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The Impact of India’s Rural Employment Guarantee on Demand for Agricultural Technology

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  • Bhargava, Anil
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    Abstract

    Landless agricultural laborers and marginal farmers constitute much of India’s poor. As population growth increases and more people enter an expanding rural labor force, either they must eke out a living in the rural sector or add to the growing pressure on the country’s urban areas. Meanwhile, agricultural jobs are fewer and the corresponding wages have been persistently below subsistence levels. The Mahatma Gandhi National Rural Employment Guarantee Act (NREGA) takes aim at this problem by providing guaranteed employment to the rural poor at minimum wages in exchange for village public works. While the direct effects of this program appear clear—more income is being received by the poor, while village infrastructure is increasing—indirect effects within local agricultural economies abound. Theory developed in this paper shows the theoretical results of NREGA’s impact on agricultural wages, while recent empirical evidence demonstrates a 3-5% increase in agricultural wages. This has the potential to affect farm owners. A farm owner that relies on this targeted unskilled labor to fill relatively inexpensive labor roles during peak agricultural production periods may now alter his production decisions by choosing to adopt labor-saving technologies as a result of an increasing labor-to-capital input price ratios. I specify a threshold model of technology adoption to illustrate this short-run result. In the long run, there may be further ripple effects in the rural economy, including increased agricultural productivity and still higher wages for rural laborers. I use difference-in-differences and regression discontinuity designs to test my theoretical results empirically. These empirical methods take advantage of the unique nature of the phased program rollout.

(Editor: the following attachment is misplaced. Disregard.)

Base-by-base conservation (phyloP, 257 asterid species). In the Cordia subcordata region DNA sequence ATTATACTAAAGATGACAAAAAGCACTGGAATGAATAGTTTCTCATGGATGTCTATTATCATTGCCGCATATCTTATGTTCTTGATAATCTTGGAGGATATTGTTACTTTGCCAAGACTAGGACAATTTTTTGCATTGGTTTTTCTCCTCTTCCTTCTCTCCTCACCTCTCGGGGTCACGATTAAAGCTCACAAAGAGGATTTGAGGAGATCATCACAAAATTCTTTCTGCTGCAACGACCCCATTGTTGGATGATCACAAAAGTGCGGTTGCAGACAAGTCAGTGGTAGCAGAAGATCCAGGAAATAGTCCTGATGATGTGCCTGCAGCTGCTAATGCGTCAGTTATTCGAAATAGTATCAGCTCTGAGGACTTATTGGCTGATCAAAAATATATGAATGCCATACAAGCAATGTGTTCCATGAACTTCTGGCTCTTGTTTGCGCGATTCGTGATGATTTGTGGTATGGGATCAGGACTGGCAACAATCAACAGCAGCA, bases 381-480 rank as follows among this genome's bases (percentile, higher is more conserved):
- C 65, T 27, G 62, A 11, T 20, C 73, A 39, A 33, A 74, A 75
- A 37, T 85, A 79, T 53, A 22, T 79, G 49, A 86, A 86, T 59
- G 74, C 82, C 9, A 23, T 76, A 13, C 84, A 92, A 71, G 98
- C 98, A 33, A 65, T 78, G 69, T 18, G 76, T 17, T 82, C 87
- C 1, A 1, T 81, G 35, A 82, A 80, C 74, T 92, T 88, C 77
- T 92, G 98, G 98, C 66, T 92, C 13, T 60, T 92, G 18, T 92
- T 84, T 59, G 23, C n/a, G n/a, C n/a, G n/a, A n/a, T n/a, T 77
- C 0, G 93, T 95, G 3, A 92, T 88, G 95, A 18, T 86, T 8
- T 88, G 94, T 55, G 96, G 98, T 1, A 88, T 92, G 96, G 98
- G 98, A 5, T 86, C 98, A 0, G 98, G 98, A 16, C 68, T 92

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    Bibliographic Info

    Paper provided by Agricultural and Applied Economics Association in its series 2013 Annual Meeting, August 4-6, 2013, Washington, D.C. with number 150163.

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    Date of creation: 2013
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    Handle: RePEc:ags:aaea13:150163

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    Keywords: Agricultural and Food Policy; Community/Rural/Urban Development; International Development; Research and Development/Tech Change/Emerging Technologies;

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    1. Muellbauer, John & Portes, Richard, 1978. "Macroeconomic Models with Quantity Rationing," Economic Journal, Royal Economic Society, vol. 88(352), pages 788-821, December.
    2. Andrew D. Foster & Mark R. Rosenzweig, 2010. "Microeconomics of Technology Adoption," Working Papers 984, Economic Growth Center, Yale University.
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    4. Just, Richard E. & Zilberman, David, 1988. "The effects of agricultural development policies on income distribution and technological change in agriculture," Journal of Development Economics, Elsevier, vol. 28(2), pages 193-216, March.
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    7. Timothy G. Conley & Christopher R. Udry, 2010. "Learning about a New Technology: Pineapple in Ghana," American Economic Review, American Economic Association, vol. 100(1), pages 35-69, March.
    8. Azam, Mehtabul, 2012. "The Impact of Indian Job Guarantee Scheme on Labor Market Outcomes: Evidence from a Natural Experiment," IZA Discussion Papers 6548, Institute for the Study of Labor (IZA).
    9. Shenggen Fan & Peter Hazell & Sukhadeo Thorat, 2000. "Government Spending, Growth and Poverty in Rural India," American Journal of Agricultural Economics, Agricultural and Applied Economics Association, vol. 82(4), pages 1038-1051.
    10. Besley, Timothy & Case, Anne, 1993. "Modeling Technology Adoption in Developing Countries," American Economic Review, American Economic Association, vol. 83(2), pages 396-402, May.
    11. Sandmo, Agnar, 1971. "On the Theory of the Competitive Firm under Price Uncertainty," American Economic Review, American Economic Association, vol. 61(1), pages 65-73, March.
    12. Feder, Gershon & Just, Richard E & Zilberman, David, 1985. "Adoption of Agricultural Innovations in Developing Countries: A Survey," Economic Development and Cultural Change, University of Chicago Press, vol. 33(2), pages 255-98, January.
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